Another one of those blankety-blank tourists, no doubt. I think she's holding a fingernail cam.
The truth is, I hired the dancer to accompany me to Preah Khan in the early morning when I believed there would be few tourists around. Unfortunatelyh, the sun did not co-operate and the lighting was flat, but what could I do!!
For those not familiar with Khmer culture, almost all the temples are adorned with bas reliefs of celestial nymphs called Apsaras. Prince Sihanouk's mother tried to revive this ancient tradition of dancing, so today in certain reastaurants in Siem Reap, the tradition is continued and one can see it and photograph it for the price of a buffet dinner.
Unfortunately, the backdrop on stage is a bit tacky. A modern Apsara against the original, ancient backdrop would be preferrable, I thought.
But what to do with those masses of tourists? I did exactly as Bob has now suggested. Went to the outer temples early in the morning.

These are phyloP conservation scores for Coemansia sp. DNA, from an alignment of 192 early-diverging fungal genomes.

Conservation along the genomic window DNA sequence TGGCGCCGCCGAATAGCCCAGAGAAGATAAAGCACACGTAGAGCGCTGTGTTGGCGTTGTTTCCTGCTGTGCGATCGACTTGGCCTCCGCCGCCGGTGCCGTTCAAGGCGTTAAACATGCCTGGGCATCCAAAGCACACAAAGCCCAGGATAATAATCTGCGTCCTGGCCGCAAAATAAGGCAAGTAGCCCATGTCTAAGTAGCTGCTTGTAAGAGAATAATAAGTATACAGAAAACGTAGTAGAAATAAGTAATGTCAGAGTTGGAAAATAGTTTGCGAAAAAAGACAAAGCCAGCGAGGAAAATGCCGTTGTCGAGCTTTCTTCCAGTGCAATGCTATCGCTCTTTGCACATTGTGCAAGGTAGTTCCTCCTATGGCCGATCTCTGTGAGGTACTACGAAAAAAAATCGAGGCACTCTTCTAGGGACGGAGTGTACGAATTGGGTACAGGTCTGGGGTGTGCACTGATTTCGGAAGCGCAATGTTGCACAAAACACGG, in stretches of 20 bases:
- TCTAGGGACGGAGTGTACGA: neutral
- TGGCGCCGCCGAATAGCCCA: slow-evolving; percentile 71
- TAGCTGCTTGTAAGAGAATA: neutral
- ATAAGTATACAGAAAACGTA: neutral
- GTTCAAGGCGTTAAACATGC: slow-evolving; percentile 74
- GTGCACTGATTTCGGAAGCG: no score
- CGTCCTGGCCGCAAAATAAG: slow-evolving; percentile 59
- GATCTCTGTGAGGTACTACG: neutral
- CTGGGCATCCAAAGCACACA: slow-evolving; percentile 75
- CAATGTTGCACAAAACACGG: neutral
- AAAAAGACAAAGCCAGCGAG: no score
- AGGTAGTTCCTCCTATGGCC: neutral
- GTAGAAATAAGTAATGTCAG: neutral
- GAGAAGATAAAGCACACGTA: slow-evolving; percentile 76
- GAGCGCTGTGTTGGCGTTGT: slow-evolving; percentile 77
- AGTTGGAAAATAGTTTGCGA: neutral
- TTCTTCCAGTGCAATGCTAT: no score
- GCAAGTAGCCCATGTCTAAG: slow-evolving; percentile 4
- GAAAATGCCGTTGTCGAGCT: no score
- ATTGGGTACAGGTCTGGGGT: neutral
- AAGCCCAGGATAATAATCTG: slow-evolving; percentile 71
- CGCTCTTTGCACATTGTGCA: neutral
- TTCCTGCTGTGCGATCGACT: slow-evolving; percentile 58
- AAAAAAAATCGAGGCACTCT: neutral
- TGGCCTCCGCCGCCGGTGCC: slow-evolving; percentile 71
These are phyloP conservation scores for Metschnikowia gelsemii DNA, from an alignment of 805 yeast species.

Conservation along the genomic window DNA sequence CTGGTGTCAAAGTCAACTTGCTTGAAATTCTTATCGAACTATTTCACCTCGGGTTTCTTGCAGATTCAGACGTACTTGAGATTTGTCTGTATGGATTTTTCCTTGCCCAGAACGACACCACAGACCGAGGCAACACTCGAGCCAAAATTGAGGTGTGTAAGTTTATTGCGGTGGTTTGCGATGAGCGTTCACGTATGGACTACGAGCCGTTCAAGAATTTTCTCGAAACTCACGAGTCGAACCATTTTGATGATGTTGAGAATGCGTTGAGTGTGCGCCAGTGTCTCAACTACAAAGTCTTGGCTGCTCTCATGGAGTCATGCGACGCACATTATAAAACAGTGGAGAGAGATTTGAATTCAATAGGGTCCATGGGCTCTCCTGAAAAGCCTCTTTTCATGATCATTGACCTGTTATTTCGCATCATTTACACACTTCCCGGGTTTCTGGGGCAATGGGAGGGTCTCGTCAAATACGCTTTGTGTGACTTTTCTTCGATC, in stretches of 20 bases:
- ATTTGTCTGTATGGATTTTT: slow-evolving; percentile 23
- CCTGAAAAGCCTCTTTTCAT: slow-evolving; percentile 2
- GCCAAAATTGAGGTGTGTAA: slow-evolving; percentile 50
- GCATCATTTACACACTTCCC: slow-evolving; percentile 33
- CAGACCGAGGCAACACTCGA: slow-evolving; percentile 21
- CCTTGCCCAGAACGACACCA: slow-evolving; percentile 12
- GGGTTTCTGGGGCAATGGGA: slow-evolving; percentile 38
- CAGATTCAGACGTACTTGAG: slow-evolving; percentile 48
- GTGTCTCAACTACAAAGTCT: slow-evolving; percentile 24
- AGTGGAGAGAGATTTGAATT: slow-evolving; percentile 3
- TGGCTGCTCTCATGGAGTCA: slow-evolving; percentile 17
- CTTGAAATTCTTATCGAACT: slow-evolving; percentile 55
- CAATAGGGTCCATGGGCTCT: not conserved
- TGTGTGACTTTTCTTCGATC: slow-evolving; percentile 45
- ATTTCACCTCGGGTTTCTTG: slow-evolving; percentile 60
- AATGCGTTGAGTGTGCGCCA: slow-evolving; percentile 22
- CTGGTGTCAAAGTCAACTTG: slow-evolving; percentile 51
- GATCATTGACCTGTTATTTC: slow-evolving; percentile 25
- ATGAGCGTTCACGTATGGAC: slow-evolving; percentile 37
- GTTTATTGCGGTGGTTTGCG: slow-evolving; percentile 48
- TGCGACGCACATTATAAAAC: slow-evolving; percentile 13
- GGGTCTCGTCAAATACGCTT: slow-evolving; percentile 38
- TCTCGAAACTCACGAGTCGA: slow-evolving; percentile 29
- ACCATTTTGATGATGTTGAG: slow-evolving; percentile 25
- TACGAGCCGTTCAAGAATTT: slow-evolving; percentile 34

Actually, the reaction of other tourists is rather amusing when they came across me photographing a contemporary Apsara(s). Most of them wanted to be photographed standing next to the dancer. They weren't at all interested in photographing the dancer in front of a spectacular piece of ancient architecture.
It seems to me, that for the most part, the average tourist is most intereasted in placing himself/herself in front of, or beside, any thing (or person) interesting and exotic.
Can we draw some deductions and inferences with regard to, perhaps, the mundane, suburban existence of the average tourist who perhaps craves for any association at all with the unusual and exotic? Or am I being too analytical?